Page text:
New York’s crop of Long Island City restaurants has been steadily improving for years, with notable projects from the M. Wells team, the addition of a high-profile noodle joint serving some of the best ramen NYC has to offer and, of course, the staying power of Casa Enrique, the only Mexican restaurant in NYC with a Michelin star. Whether you’re craving one of the best burgers in New York or casually elegant pasta dishes, check out the best Long Island City restaurants in NYC.
RECOMMENDED: Full guide to Long Island City, Queens
Best Long Island City restaurants
Taco trucks line Roosevelt Avenue in Jackson Heights as the 7 train rumbles overhead, so it’s fitting to find New York City’s sole Michelin-starred Mexican spot at the International Express’ first stop outside Manhattan. Cosme Aguilar’s menu includes such favorites as the earthy pork and hominy soup pozole and enchiladas de pollo en salsa verde. Chamorro de borrego al huaxamole—tender lamb shank braised in ruddy sauce of chili pulla, huajes and epazote—eats like South of the Border ossobuco. And the tacos, including one stuffed with slow-cooked cow tongue, are cradled in house-made tortillas.
When Per Se alum Joshua Smookler caught the ramen bug, he never looked back. Mu started as a popup in a bagel shop, but these days, Smookler operates out of a sleek 22-seat restaurant offering such bowls as the signature Mu Ramen—which tips its hat to the New York deli with brisket and half sour pickle in an oxtail and bone marrow broth—and offbeat apps like tebasaki gyoza, deep fried chicken wings stuffed with brioche and foie gras.
This joint offers some of the finest Kansas City–style barbecue—pulled pork, spare ribs, and burnt ends—in the city. The burnt ends, twice-rubbed and twice-smoked chunks of brisket are so good some folks call them meat candy. And in true multicultural Queens fashion, owner Josh Bowen offers some zippy kimchi to go with the meat. How’s that for Korean barbecue, y’all?
The West Village institution, open since 1961, debuts its first spin-off in Long Island City, where locals will find an identical menu, including, of course, the beloved Bistro Burger (broiled beef, cheese and bacon on a sesame-seed bun), along with 12 draft beers (Guinness, McSorley's Ale and Dark Lager). The decor also takes its cues from the flagship location: The laid-back 75-seat tavern features a mahogany wood bar and booths, antique brass chandeliers and a pressed-tin ceiling.
Tender braised tripe, French onion soup crowned with a beef marrow bone and spaghetti bottarga are not the stuff of steakhouses. Then again, Hugue Dufour’s Michelin-starred avant-garde chophouse is not your father’s old-fashioned steakhouse. At M. Wells, sit at the bar beside the open kitchen and watch the flames dance as your porterhouse is cooked over oak and maple wood. Oh, and if meat masterpieces aren’t enough, Sunday brunch includes oatmeal with foie gras and Russian waffle, an over-the-top combination of smoked fish and several types of caviar that vary from week to week.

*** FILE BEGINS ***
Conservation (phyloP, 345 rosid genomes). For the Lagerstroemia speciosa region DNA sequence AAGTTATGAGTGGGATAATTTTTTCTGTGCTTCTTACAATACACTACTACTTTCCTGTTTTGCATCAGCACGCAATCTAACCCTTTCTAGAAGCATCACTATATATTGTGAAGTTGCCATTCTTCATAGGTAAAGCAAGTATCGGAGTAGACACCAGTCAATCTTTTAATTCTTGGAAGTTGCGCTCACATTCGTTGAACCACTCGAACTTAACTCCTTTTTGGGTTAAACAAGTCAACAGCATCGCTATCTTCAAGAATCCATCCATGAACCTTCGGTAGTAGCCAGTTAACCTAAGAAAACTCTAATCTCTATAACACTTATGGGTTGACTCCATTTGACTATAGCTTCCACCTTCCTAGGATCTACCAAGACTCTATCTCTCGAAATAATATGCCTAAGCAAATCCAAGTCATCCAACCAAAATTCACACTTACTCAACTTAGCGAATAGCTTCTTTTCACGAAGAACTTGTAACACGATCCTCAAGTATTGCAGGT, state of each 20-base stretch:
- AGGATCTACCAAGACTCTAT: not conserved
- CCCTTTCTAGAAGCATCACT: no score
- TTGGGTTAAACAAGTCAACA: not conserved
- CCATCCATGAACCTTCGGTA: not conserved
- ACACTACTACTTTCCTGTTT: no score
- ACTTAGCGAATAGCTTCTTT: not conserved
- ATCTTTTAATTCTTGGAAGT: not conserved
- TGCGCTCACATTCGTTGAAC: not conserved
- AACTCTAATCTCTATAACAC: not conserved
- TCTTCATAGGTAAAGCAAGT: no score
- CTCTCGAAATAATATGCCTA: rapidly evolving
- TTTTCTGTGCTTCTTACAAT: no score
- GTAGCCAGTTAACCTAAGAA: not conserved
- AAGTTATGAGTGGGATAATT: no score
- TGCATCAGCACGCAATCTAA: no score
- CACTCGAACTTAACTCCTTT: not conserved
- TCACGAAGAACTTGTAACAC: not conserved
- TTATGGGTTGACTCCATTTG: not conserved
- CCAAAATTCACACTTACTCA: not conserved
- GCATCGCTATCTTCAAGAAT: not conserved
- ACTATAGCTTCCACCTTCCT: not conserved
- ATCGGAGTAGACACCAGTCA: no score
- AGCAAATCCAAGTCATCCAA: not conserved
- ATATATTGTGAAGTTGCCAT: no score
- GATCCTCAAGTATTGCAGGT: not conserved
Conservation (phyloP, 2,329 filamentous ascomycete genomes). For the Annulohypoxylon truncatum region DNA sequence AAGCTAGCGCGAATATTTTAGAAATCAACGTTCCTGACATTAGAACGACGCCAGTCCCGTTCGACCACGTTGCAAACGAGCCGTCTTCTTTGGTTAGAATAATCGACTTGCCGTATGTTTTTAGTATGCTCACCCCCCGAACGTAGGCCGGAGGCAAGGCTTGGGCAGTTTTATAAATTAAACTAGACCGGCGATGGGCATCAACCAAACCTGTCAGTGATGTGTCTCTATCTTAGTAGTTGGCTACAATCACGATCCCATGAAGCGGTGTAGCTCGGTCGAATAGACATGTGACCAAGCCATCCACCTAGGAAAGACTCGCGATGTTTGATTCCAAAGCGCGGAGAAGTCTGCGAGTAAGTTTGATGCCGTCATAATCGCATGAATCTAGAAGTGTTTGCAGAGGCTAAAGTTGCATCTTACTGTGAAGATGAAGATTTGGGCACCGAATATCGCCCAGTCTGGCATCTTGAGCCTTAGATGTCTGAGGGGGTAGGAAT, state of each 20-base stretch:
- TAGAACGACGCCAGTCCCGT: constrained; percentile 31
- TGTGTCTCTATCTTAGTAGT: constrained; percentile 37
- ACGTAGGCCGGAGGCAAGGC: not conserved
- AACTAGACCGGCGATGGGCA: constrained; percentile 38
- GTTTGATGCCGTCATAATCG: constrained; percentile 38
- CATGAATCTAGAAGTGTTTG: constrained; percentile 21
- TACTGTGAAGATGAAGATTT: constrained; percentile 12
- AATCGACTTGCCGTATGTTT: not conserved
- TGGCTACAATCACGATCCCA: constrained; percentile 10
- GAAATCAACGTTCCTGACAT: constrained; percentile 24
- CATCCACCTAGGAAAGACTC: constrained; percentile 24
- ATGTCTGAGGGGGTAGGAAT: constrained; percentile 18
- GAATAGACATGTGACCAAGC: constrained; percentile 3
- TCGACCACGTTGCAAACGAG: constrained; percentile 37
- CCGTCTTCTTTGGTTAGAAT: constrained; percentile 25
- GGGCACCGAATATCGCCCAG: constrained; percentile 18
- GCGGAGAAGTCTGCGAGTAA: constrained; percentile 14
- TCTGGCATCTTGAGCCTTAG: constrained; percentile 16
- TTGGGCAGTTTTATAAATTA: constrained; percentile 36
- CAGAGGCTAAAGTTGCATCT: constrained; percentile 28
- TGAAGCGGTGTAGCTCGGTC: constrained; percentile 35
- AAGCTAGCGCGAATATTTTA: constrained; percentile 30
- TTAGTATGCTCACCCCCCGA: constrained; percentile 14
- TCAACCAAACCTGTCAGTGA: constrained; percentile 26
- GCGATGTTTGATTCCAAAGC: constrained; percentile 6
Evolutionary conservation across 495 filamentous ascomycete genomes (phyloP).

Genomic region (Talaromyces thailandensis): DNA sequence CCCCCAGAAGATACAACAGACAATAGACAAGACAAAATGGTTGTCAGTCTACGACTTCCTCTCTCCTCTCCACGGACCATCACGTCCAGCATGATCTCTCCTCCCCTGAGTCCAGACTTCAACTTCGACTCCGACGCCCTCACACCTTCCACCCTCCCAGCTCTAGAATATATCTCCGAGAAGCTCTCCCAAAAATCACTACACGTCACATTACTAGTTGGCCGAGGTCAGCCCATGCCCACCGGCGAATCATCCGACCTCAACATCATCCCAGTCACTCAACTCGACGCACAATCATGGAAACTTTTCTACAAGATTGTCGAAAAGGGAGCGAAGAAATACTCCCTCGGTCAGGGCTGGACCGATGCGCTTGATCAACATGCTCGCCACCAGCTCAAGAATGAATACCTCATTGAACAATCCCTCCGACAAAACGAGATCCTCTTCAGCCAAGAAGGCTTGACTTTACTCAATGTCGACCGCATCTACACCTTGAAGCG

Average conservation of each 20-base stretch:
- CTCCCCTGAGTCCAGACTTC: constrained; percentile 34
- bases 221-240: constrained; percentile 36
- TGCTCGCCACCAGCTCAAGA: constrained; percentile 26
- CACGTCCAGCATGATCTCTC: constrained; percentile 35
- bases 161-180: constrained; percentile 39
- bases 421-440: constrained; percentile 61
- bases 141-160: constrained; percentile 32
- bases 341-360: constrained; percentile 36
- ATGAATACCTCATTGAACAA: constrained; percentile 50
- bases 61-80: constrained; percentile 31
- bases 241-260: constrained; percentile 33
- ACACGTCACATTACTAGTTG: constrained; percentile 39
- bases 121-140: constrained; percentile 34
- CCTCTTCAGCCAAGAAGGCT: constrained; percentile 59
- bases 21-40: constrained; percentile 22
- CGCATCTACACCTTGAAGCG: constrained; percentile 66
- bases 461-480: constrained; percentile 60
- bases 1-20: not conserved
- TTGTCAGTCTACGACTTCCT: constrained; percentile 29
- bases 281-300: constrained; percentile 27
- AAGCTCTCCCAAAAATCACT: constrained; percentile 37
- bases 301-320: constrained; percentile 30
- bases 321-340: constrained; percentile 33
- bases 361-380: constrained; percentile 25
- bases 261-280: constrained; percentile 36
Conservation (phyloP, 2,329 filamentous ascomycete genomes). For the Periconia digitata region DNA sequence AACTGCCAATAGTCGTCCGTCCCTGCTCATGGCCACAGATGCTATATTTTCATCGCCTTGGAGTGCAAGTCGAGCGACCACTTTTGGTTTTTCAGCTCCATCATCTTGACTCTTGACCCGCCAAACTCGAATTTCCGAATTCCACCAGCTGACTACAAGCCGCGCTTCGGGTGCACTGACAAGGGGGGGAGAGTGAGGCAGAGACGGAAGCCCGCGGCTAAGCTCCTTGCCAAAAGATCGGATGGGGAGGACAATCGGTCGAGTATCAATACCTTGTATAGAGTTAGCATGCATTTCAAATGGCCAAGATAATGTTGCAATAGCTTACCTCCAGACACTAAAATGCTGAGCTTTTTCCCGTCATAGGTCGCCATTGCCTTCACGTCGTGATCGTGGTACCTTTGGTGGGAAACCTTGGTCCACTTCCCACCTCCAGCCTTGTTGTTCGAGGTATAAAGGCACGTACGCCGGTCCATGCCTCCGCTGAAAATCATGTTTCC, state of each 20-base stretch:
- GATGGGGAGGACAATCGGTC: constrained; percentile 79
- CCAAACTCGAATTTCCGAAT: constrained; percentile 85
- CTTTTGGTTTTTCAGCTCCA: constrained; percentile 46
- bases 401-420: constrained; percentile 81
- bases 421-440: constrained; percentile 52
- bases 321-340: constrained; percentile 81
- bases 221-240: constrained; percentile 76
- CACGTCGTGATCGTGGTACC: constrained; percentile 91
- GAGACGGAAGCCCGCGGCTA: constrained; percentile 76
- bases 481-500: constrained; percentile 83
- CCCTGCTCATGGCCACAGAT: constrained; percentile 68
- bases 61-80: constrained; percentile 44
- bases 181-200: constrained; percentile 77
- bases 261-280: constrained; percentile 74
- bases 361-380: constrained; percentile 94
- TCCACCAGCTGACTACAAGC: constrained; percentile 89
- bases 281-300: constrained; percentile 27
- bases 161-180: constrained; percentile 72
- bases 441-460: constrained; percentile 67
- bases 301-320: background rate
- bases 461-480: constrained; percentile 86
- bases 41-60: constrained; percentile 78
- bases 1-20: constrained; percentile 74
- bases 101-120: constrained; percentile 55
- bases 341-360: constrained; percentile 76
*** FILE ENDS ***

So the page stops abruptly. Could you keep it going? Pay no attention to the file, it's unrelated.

New American plates—like wild-mushroom toast, braised short ribs and organic roasted chicken—make up the menu at this handsome 100-seat eatery. The spot features orange banquettes, cast-iron light fixtures and framed pages from vintage industrial magazines and catalogues of machine parts.
“Farm-to-table” and “New American” are buzzwords often tacked on to make a place sound hip, but not at Crescent Grill. There, ingredients—including grass-fed Hudson Valley beef, Long Island duck, heritage pork and rainbow cauliflower—come from 45 different Northeast farms. Chef Kenneth Corrow’s cooking draws upon a global pantry and turns that colorful cauliflower into a soup with crispy guanciale and vadouvan, a Frenchified masala blended with shallots and garlic. Rosy smoked duck breast goes the Southeast Asian route with orange nước chấm, a New American take on the Vietnamese umami powerhouse fish sauce. House-made pastas include pork cheek pappardelle, while desserts are updated classics like pears poached in mulled wine with brown butter foam and ginger almond crumble.
The team behind the Long Island City steakhouse is also behind this museum cafeteria inside MoMA PS1, which turns out quirky plates like a grilled cheese with foie gras and grape jam, meat pies filled with beef cheek and smoked capon, and a spaghetti-patty sandwich topped with Caesar salad on sesame brioche.
The waterfront Italian restaurant issues out contemporary Italian plates, from pastas (house-made ricotta gnocchi with fresh summer truffls, squid ink pasta with seared calamari) to pizzas (pancetta with braised radicchio, white shrimp with artichoke) and meaty mains like pistachio-crusted rack of lamb with Sicilian caponata and polenta.
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Between The Bread
Between the Bread started as owner Ricky Eisen’s corporate catering company, and eventually expanded into three Manhattan eateries serving breakfast, lunch and dinner, if you’re hungry early enough. The menu changes seasonally, as the company focuses on locally sourced and exceptionally fresh ingredients. On a recent visit, it included breakfast options like overnight oats with cinnamon, walnuts, chia seeds and berries ($7.50) and an asparagus-mushroom frittata ($5.75). For lunch or dinner, you’ll have to choose between sandwiches like the Chrysler with grilled chicken, caramelized onions, avocado and bacon ($9.75), salads like the Chelsea with grilled salmon, fennel, frisee and watercress ($12.50) and “seasonal plates” composed of your choice of protein and two sides ($11.50–$13.25). Still hungry? Snag one of their whoopie pies ($1.50 for a small, $3 for a large) or butterscotch blondies ($1.75 for a small, $3.50 for a large) for dessert.
Venue says: “Our chefs create specials daily & we rotate our vegetables & grains monthly. We believe in eating natural & seasonal foods that fill you up”